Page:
• The benefit that association with an academic institution will bring to a commercial partner’s brand, and the benefit of the infrastructure and support (together with speed and funding) that a commercial partner will bring to academia
  • Knowing how best to manage discussions with Corporate partners with respect to exclusivity for OI outcomes.


  1. OI Pharma Partners was founded in 2010, by Dr Jackie Hunter.  Its focus is on adding value to Healthcare industries by realising the power of Open Innovation. OI Pharma Partners uses its scientific expertise and extensive networks for OI strategy formulation (diagnosis and development) and implementation (accessing networks / partners, best practices in collaborative project management).  OI Pharma Partners will also act as an OI intermediary (IP brokering, novel ideas / technologies).
  2. Elisabeth Goodman and Dr Michael Barnes are co-founders of OI Pharma Partners.
  3. OI Pharma Partners would like to thank Louise Rushworth of Cambridge Network and Philip Kendall of One Nucleus, without whose enthusiasm and support this event would not have been possible.  Also Roz Bird for providing the excellent workshop venue at Granta Park.
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Sequencing technology is in for an exciting ride

Dr Jackie Hunter, CEO and Founder of OI Pharma Partners, recently listened to a very important Cambridge Healthtech Associates Webex entitled ‘When People Share Their Genomes on Facebook: The Impact on Science and Society’.

The key themes that emerged were:

1) The lack of engagement of the medical community currently with this type of information
2) There will be a need for them in the future to engage as people present them with their personal data
3) Although very soon it will be cheaper to sequence the whole genome than do individual tests, the lack of predicivity means that the information will not be readily of use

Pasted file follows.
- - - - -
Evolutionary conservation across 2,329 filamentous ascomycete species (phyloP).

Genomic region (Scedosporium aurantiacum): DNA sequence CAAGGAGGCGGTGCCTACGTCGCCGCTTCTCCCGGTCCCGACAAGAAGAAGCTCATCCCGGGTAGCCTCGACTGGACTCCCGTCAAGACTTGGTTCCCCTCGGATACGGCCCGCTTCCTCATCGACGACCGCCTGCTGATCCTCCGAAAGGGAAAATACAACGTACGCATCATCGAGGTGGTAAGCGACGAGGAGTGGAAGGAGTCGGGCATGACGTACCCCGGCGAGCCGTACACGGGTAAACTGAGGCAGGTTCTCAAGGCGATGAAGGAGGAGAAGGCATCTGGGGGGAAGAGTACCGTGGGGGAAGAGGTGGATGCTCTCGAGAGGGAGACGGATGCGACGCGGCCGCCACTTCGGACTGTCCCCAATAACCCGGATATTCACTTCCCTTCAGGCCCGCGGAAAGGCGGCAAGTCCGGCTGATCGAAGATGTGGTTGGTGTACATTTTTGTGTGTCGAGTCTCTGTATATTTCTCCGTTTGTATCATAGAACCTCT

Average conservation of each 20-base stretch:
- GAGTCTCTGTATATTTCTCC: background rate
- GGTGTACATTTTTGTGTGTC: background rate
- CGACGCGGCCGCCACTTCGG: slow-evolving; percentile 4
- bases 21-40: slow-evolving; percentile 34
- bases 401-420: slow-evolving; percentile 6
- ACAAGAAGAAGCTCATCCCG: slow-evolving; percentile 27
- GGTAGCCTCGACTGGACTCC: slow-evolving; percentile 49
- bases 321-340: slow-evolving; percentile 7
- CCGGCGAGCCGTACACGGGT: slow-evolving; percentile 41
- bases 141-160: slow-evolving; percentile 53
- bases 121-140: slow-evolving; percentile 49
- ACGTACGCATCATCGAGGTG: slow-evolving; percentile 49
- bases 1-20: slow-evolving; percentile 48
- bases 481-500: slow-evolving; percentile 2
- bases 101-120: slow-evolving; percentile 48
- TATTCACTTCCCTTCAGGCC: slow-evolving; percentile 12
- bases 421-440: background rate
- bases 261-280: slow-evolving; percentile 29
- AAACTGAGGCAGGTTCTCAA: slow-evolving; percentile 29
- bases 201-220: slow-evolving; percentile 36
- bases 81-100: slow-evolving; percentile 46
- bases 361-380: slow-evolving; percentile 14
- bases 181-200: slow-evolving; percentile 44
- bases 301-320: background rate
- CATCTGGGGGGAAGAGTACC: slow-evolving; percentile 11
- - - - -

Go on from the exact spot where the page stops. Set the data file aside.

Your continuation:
4) There will be more focus on variation within an individual genome eg with time, disease.

There are many key issues:
– How will the information be used?
– Will people be protected from abuse of the information eg for insurance or marketing purposes?
– Who owns the data posted on social media platforms?
– What will be the view of regulators such as the FDA?

It is clear though that the train has already left the station in terms of the ‘sequencing technology platform’ – whichever tracks it takes, its sure to be an exciting ride.

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Accenture stresses importance of Open Innovation for Pharmaceutical R&D

Earlier this month, Elisabeth Goodman, co-founder member and principal consultant at oi pharma partners, shared a speakers’ platform with Mitali Sharma, Senior Executive at Accenture, at IQPCs 2nd Business Process Excellence in Pharmaceuticals, Biotech and Medical Devices.

Mitali suggested that a combination of ‘Lean Innovation’ (simplifying and streamlining) and ‘Open Innovation’ (collaboration externally and engagement internally) were needed to change the Pharmaceutical R&D model and so enable R&D to not only “do the right projects”, but “to do them right”.

Mitali described the results of a survey which suggested that the main obstacles encountered to innovation were a failure to meet customer needs (63% of issues), or getting products or services late to market (54% of issues).

She described Open Innovation as being both a collaborative effort: raising the ‘power of mind to the power of x’, and one of engaging the ‘innovation DNA throughout the organisation’.

(A full version of Elisabeth Goodman and her associate John Riddell’s write-up of the 2-day conference can be found on her personal blog –

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A new force for open innovation in pharma and healthcare: OI pharma partners announces launch

Press Release

OI pharma partners (‘OI pharma partners’ or the ‘Company’)